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Mental Hospitals

March 16, 2005 | Myrna Oliver, Times Staff Writer
Opal Marie Petty, the Texas farm girl who spent 51 years wrongly locked away in mental institutions and ultimately won a six-figure verdict for her suffering, has died. She was 86. Petty died of unspecified natural causes Thursday at a hospital in San Angelo, Texas.
May 5, 2006 | Lee Romney, Times Staff Writer
The state mental hospitals in San Bernardino and Atascadero are plagued by widespread problems, including inadequate diagnoses and treatment, improper and excessive medication, and a boilerplate approach to care that leads to unnecessarily prolonged hospitalization, according to scathing investigative findings released Thursday by the U.S. Department of Justice.
April 24, 2007 | Lee Romney and Scott Gold, Times Staff Writers
Saying he was unimpressed with a state plan to address a crippling staff shortage in California's mental hospitals, a U.S. district judge Monday gave the Department of Mental Health another month to submit a more comprehensive solution. In February, Judge Lawrence K. Karlton ordered state mental health officials to produce a plan that would stem the flow of mental health clinicians to better-paying jobs with the California Department of Corrections and Rehabilitation.
June 6, 2005 | Nancy Wride and Steve Hymon, Times Staff Writers
A state mental hospital in Norwalk targeted in a federal investigation for lapses in patient care has encountered new troubles in recent weeks as five teens fled, an adult patient tried to sexually assault a nurse, and a woman died early Friday after hanging herself at the hospital May 27.
January 14, 2010 | By Lee Romney
A 50-year-old patient at Patton State Hospital has died after hanging himself in his bedroom, officials say, the eighth suicide at the San Bernardino psychiatric facility since the federal government began investigating potential violations of patients' civil rights at state-run mental hospitals in 2002. The Jan. 4 death of Marc Biron, who was described by one fellow patient as "friendly and kind to people," is the third since a consent judgment mandating a wide array of changes was imposed on the hospital in May 2006.
He plowed his high-powered Saab through a crowd of pedestrians near UC Santa Barbara last year, then jumped from his car shouting: "I am the angel of death!" Last month, a jury convicted David Attias of four counts of second-degree murder--a verdict that would have sent the 20-year-old college student to prison for at least half a century. But eight days later, the same Santa Barbara jury found Attias legally insane.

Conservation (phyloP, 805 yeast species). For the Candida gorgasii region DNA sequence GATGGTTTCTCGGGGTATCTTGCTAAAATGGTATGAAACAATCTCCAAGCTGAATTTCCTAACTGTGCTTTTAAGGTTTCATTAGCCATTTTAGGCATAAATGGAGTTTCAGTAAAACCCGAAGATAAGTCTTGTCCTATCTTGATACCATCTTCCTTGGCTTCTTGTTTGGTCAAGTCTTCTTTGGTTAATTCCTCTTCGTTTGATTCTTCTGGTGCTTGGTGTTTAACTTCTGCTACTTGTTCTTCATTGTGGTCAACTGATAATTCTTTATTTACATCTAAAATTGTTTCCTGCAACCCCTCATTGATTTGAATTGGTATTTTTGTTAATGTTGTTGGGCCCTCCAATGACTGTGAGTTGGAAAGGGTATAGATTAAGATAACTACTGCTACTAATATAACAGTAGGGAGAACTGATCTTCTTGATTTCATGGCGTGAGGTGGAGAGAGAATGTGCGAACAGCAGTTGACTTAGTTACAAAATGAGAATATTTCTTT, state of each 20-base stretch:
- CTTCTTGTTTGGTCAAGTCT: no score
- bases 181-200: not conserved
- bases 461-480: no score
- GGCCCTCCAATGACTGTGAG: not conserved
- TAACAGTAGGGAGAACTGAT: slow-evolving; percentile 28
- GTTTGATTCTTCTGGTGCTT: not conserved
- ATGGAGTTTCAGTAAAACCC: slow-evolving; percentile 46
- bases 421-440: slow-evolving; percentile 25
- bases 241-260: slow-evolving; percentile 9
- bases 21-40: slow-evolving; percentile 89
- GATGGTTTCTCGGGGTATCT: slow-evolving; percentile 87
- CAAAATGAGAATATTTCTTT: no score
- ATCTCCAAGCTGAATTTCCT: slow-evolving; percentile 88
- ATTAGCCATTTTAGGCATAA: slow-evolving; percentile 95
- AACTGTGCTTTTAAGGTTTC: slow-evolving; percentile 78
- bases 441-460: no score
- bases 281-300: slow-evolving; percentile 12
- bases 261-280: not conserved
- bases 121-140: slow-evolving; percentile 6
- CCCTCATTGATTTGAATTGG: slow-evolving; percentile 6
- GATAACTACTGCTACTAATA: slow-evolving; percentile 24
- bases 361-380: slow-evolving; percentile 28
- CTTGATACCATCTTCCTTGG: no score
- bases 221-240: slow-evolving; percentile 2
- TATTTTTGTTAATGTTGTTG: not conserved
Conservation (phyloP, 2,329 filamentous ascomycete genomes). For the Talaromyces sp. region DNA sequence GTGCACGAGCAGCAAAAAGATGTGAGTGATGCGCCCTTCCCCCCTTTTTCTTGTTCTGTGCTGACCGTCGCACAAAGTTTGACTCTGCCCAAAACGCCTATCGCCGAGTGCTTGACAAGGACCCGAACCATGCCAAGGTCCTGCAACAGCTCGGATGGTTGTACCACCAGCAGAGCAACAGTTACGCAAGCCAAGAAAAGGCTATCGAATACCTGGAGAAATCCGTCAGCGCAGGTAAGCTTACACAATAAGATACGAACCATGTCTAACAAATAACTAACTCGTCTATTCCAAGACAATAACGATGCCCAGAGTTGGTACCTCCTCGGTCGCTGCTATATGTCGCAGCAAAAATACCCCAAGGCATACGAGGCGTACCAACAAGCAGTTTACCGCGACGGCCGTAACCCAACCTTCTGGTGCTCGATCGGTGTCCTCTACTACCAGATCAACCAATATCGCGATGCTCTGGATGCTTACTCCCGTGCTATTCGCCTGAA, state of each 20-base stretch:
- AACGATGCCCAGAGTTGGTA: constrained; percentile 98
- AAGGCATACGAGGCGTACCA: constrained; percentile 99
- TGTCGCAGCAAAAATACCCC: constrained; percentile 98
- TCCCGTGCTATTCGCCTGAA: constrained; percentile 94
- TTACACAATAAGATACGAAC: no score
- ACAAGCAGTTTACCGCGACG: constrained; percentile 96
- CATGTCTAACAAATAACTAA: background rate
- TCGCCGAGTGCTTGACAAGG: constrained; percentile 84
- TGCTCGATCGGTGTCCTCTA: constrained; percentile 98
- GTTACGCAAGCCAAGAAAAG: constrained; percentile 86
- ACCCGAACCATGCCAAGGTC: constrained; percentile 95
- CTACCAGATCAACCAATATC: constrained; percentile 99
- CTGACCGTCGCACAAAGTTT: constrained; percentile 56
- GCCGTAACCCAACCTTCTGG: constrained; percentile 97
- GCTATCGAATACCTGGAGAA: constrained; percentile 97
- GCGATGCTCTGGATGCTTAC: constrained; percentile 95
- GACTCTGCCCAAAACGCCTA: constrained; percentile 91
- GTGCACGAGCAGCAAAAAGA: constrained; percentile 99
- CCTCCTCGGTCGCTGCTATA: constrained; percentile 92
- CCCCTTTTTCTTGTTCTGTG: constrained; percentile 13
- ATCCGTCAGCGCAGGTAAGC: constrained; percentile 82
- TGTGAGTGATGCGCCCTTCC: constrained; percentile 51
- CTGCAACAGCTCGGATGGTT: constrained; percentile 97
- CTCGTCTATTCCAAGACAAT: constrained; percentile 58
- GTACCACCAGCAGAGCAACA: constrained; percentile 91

September 25, 2012 | By Victoria Kim and Lee Romney, Los Angeles Times
A U.S. District Court judge Monday released the state's mental hospitals from federal oversight on all but one issue - a significant step in ending a costly six-year reform effort. The extensive court-supervised changes were imposed on four hospitals in 2006 as part of a settlement to a lawsuit by the U.S. Department of Justice. The department alleged that the state was violating patients' civil rights by heavily drugging and improperly restraining them and failing to provide appropriate treatment.
November 22, 2006 | From Times Wire Reports
The state's highest court ruled in Albany that convicted sex offenders were wrongly confined in psychiatric facilities after their prison sentences ended. In its 7-0 ruling, the Court of Appeals sent the cases of 12 men who had been held without hearings as psychiatric patients back to a lower court to determine whether each posed a public danger. They were among more than 100 inmates ordered committed to mental hospitals by Gov. George E.
August 27, 2002 | From Times Wire Services
The world's leading psychiatric group agreed Monday to send a mission to China to investigate claims that political dissidents are being treated as mental patients, but it rejected calls for tougher action. Human rights activists had called on the World Psychiatry Assn. to reconsider China's membership if evidence of political abuse of psychology was found.
June 8, 1987 | ANN JAPENGA, Times Staff Writer
Most families have had to tolerate at least one bona fide eccentric--the great aunt with the habit of speaking only in Shakespearean quotes, or the brother-in-law who remains sequestered in his garage assembling perpetual motion machines. Some families cope by having little to do with these odd relations. But those who have ostracized an eccentric in the past might want to reconsider.
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